How SSDI Benefits Can Affect Your Taxes

If you are receiving SSDI benefits, you may be wondering how and when your Social Security Disability Insurance (SSDI) benefits can affect your taxes. In other words, will you need to pay income tax on the SSDI benefits you receive? Or, even if you do not need to pay taxes on your SSDI benefits, can those SSDI payments affect the rate at which other assets are taxed, thereby changing the overall amount of tax you must pay? Most people who receive SSDI benefits will not pay income tax on the SSDI payments they receive. However, SSDI payments can affect your taxes, and it is important to understand when and how you need to account for disability benefits when you file your taxes.

SSDI and Taxes: Your Benefits May Be Taxable

Generally speaking, most people who receive SSDI benefits do not need to pay income taxes on those SSDI payments because they do not receive enough money in income annually. However, for some people, SSDI payments will be taxed. In general, SSDI benefits will be taxed if you receive income from another source, or if you are married and your spouse earns enough money to put you over a threshold. While eligibility for SSDI benefits requires evidence that you cannot engage in substantial gainful activity (SGA), you may obtain income from sources other than work, such as dividends, for example.

In any of these circumstances, when should you expect your SSDI benefits to be taxes? The Internal Revenue Service (IRS) says that SSDI benefits can become taxable when half of the SSDI benefits, plus additional income, exceeds the set threshold according to your tax filing status. Your SSDI payments may be taxed if your income exceeds these base threshold amounts based on your filing status:

  • $25,000 when you are single, head of household, or a qualifying widow or widower (this means one-half of your SSDI payments plus all other income exceeds $25,000);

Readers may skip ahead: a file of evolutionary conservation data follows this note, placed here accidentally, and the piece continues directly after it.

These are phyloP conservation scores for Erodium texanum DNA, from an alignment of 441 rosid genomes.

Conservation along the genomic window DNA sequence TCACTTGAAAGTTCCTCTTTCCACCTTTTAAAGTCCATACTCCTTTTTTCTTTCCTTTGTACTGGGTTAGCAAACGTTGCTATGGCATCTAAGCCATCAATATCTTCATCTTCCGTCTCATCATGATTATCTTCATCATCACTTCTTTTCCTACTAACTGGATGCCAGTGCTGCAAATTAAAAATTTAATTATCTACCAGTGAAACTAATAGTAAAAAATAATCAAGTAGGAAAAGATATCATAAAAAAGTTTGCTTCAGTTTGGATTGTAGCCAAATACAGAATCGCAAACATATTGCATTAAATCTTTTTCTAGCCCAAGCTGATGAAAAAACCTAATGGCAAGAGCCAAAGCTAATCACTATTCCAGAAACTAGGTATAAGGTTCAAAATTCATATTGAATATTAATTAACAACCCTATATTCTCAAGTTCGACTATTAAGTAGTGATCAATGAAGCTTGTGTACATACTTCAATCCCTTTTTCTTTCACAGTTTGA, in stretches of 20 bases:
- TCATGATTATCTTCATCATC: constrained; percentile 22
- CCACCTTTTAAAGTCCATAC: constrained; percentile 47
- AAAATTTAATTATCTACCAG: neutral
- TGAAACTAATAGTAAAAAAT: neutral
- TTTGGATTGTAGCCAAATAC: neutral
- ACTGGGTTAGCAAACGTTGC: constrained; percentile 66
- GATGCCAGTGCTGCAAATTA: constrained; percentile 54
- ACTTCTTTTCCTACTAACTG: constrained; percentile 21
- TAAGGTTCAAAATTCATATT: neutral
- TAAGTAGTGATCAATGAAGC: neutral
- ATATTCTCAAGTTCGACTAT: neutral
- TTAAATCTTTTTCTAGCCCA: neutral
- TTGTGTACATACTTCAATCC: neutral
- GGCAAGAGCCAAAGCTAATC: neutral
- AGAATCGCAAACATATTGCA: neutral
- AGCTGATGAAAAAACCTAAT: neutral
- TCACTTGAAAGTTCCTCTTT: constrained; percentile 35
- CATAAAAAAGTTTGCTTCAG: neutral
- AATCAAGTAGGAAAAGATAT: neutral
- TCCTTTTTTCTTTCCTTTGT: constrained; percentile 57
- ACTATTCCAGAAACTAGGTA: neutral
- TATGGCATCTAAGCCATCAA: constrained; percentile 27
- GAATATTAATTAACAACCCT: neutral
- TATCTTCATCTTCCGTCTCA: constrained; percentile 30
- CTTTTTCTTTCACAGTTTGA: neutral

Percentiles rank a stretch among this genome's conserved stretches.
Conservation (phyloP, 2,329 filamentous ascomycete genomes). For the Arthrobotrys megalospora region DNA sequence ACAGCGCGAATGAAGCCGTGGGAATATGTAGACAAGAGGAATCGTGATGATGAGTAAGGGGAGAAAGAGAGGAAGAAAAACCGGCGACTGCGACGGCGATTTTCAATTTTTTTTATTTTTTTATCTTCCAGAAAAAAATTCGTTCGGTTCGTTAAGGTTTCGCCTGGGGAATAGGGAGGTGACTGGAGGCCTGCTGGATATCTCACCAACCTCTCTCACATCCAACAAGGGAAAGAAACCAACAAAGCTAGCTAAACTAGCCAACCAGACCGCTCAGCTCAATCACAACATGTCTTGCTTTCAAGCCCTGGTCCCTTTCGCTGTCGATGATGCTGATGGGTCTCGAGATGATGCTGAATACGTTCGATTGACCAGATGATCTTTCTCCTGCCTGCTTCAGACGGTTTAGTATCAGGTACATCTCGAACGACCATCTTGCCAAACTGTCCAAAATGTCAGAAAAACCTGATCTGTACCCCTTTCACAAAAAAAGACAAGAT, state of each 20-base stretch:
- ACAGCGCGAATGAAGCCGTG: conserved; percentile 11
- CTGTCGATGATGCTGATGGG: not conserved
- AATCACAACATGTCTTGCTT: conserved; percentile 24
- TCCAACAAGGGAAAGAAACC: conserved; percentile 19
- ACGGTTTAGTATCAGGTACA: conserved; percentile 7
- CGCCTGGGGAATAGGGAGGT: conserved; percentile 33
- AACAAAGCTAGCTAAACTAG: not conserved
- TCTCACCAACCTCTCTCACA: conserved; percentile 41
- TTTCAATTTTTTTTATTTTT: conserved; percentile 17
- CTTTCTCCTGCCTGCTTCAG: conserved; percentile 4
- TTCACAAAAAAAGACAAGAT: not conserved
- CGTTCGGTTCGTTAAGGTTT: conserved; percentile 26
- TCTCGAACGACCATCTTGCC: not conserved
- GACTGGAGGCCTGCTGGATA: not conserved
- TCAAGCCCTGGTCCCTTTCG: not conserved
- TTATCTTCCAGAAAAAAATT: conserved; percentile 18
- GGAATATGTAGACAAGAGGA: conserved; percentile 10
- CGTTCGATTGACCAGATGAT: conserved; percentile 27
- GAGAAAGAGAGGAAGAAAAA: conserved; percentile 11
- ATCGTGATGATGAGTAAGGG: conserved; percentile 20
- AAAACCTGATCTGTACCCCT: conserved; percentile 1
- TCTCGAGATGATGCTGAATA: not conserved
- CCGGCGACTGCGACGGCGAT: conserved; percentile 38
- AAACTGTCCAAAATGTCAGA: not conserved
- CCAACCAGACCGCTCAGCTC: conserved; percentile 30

• $25,000 when you are married filing separately, and you have lived apart from your spouse for the entire year (this means again that one-half of your SSDI payments plus all other income exceeds $25,000);
  • $32,000 if you are married filing jointly (this means that one-half of your SSDI payments, plus any other income you earn or that your spouse earns, exceeds $32,000);
  • $0 if you are married filing separately but lived with your spouse at any point during the last year.

How Much Tax to Expect

If your SSDI benefits are taxable, how much should you expect to pay in taxes? The answer to that question will depend upon your filing status, as well as the total amount of taxable income you have. A disability benefits lawyer can provide you with information about your specific situation.

It is important to note that, unlike SSDI benefits, SSI benefits are not taxable. Accordingly, it is critical to understand the distinction between SSDI and SSI benefits when you are planning for income taxes. An

Contact an SSDI Disability Benefits Lawyer

If you have questions about taxes and your SSDI benefits or questions related to other resources in addition to long-term disability benefits, you should seek advice from an SSDI benefits attorney who can assist you.

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